The biggest argument would be that such a view takes an incredibly narrow view of what constitutes education. Surely education isn't just about academic learning, but also about other kinds of learning too. Sports in this sense are a vital part of a child's learning because they learn things through playing sports and participating in team activities that they are unable to learn through sitting at a desk in a classroom. Essential life skills such as team work, cooperation, working together, developing skills and strategies to win are developed through the playing of sports. To not have any extra-curricular sporting activities would therefore mean that the students would suffer.
Your argument needs to focus on the holistic nature of education and the way that it should involve the whole person. Education is never just about the brain and intellect of a student. Education should focus on not just the brain but also the body and the social element of who we are as humans. Sports in this sense are valuable and completely necessary when we think of education as being a holistic phenomenon.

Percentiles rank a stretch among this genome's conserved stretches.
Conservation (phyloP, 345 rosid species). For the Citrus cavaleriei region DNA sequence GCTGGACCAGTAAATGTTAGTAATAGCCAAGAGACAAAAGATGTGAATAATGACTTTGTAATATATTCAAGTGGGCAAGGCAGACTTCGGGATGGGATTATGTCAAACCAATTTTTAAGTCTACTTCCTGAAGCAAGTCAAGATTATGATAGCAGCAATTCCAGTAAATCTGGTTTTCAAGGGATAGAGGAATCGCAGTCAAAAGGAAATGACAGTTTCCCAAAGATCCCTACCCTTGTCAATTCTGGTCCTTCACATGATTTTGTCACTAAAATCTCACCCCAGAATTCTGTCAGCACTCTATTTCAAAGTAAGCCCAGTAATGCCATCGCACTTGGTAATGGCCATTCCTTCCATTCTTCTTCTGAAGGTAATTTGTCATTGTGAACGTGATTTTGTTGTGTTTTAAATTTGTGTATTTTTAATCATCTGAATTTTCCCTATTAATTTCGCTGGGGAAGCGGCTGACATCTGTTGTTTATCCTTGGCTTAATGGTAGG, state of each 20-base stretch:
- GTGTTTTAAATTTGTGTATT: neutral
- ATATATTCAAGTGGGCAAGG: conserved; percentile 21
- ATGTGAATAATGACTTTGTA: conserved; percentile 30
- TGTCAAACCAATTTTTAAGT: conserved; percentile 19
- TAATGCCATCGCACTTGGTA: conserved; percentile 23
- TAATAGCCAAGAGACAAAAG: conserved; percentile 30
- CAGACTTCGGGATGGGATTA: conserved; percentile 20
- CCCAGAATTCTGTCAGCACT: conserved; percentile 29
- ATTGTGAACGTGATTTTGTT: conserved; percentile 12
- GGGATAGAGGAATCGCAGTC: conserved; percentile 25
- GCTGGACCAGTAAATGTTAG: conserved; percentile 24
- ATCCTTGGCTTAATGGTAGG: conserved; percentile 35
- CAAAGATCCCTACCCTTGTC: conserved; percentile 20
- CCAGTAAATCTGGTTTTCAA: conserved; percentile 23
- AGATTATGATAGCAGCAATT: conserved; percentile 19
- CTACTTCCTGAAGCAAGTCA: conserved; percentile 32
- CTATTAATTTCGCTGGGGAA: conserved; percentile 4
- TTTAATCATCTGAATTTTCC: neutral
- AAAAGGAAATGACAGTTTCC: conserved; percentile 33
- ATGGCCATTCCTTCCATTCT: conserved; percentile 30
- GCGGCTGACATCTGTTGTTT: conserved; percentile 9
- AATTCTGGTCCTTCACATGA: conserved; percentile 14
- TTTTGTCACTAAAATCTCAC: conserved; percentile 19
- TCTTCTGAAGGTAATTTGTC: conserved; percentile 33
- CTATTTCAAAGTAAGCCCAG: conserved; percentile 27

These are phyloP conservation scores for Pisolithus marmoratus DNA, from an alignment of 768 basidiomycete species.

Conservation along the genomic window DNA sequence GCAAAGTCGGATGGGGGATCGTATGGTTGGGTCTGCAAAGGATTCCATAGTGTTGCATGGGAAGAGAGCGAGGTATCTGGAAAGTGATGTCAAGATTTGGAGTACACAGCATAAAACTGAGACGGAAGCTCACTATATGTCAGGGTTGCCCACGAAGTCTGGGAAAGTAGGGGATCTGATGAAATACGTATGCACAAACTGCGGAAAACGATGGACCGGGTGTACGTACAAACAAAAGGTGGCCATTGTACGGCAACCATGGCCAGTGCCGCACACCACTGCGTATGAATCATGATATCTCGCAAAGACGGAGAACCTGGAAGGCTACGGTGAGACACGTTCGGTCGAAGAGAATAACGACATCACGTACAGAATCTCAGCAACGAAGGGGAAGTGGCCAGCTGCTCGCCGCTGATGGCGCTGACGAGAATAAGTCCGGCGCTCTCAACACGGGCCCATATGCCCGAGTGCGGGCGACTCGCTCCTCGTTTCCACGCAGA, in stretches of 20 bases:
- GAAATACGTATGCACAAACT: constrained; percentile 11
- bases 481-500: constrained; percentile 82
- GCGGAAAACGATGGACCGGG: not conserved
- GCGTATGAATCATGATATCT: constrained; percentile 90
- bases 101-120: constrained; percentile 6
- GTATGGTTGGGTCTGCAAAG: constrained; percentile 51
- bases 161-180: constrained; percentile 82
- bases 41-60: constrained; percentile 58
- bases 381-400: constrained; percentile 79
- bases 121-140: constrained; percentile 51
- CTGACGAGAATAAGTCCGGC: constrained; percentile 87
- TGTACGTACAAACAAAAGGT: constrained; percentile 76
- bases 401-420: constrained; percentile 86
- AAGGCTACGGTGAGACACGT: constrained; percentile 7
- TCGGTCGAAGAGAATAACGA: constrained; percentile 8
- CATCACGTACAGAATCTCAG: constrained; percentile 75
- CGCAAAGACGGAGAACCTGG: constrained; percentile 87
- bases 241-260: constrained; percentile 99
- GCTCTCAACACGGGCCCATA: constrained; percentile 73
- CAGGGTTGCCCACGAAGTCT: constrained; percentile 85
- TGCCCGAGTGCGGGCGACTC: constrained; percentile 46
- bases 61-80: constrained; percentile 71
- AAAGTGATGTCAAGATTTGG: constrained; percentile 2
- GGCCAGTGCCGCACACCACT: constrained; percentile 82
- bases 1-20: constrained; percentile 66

The most commonly given reason that this would be a bad idea is because sports are said to keep many at-risk kids in school. The idea is that there are people who would quit school if it weren't for the fact that there are sports for them to play. If sports are cut, these students drop out.
Similarly, there are those who say that sports are good for all students who participate, whether they are at-risk or not. These people say that sports teach good time-management habits (because you are so much busier and have to manage your time), good teamwork skills, and all-around strength of character. In this view, having sports is part of the educational process.